Researchers find industrial chemicals in food samples
Researchers at The University of Texas Health Science Center at Houston (UTHealth) have discovered phthalates, industrial chemicals, in common foods purchased in the United States. Phthalates can be found in a variety of products and food packaging material, child-care articles and medical devices.
"Although it's not completely understood how phthalates get into our food, packaging may be a contributor to the levels of the toxin in food," said lead investigator Arnold Schecter, M.D., M.P.H., professor of environmental health at The University of Texas School of Public Health Dallas Regional campus, part of UTHealth.
The study is published in the online edition of Environmental Health Perspectives. Schecter believes this is the first study to compile an analysis of phthalates in foods found in the United States. National Institutes of Health researcher Linda Birnbaum, Ph.D., is the senior author on the study publication.
"It's unfortunate that we have these toxic chemicals in our bodies," said Schecter. "However, this is not a cause for alarm because the amount of phthalates found in the food falls below what the Environmental Protection Agency considers safe. But it is cause for concern because these toxins and others previous reported by this group do not belong in our food or our bodies."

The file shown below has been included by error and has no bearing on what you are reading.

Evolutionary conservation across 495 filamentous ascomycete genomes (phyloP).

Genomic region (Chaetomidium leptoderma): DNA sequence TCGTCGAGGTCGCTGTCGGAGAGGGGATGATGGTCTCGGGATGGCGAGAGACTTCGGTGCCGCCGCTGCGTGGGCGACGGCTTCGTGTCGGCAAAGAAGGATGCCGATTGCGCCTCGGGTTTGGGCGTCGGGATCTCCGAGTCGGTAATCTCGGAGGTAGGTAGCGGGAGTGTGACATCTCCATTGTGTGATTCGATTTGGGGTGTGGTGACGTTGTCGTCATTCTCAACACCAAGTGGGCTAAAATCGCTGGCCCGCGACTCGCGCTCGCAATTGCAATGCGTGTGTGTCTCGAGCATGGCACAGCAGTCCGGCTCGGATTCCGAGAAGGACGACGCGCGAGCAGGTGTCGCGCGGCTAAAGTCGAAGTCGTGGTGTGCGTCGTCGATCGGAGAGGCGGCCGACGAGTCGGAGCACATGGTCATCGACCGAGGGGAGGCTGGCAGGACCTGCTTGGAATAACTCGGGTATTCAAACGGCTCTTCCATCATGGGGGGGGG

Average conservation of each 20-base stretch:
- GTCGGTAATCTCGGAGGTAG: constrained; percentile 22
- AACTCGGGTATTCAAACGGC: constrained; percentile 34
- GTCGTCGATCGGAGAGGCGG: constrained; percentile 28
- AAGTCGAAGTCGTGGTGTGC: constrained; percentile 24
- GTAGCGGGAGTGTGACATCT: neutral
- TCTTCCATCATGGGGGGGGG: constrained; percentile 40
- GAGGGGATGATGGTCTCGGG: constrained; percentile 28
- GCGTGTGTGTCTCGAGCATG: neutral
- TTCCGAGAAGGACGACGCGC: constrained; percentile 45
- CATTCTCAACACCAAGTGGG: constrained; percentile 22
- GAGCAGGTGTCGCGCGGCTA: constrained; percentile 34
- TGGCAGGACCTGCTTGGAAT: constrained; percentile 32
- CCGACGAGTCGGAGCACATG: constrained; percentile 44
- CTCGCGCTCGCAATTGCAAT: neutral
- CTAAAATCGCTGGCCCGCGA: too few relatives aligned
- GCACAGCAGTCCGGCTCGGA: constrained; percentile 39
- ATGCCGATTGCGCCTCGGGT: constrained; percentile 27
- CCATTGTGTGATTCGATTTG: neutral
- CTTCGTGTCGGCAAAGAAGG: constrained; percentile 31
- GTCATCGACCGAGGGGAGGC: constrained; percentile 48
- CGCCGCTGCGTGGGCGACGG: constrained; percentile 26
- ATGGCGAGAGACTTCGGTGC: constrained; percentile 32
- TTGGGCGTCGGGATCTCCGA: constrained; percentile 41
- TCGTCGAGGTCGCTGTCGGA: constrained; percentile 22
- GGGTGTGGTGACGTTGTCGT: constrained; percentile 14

Phthalates are synthetic compounds that are used as a plasticizers and in personal care products such a shampoo, soap, perfumes and other common household products. According to Schecter, exposure to phthalates has been reported to be associated with harmful effects including reproductive changes such as damage in sperm, premature breast development in girls and premature birth.
A sample of 72 commonly consumed foods including pizza, meats and beverages from supermarkets in Albany, N.Y., were purchased and tested for the presence of phthalates. Researchers detected some level of phthalate in every food product they sampled, Schecter said.
Schecter believes further research is necessary to fully characterize phthalates in U.S. foods.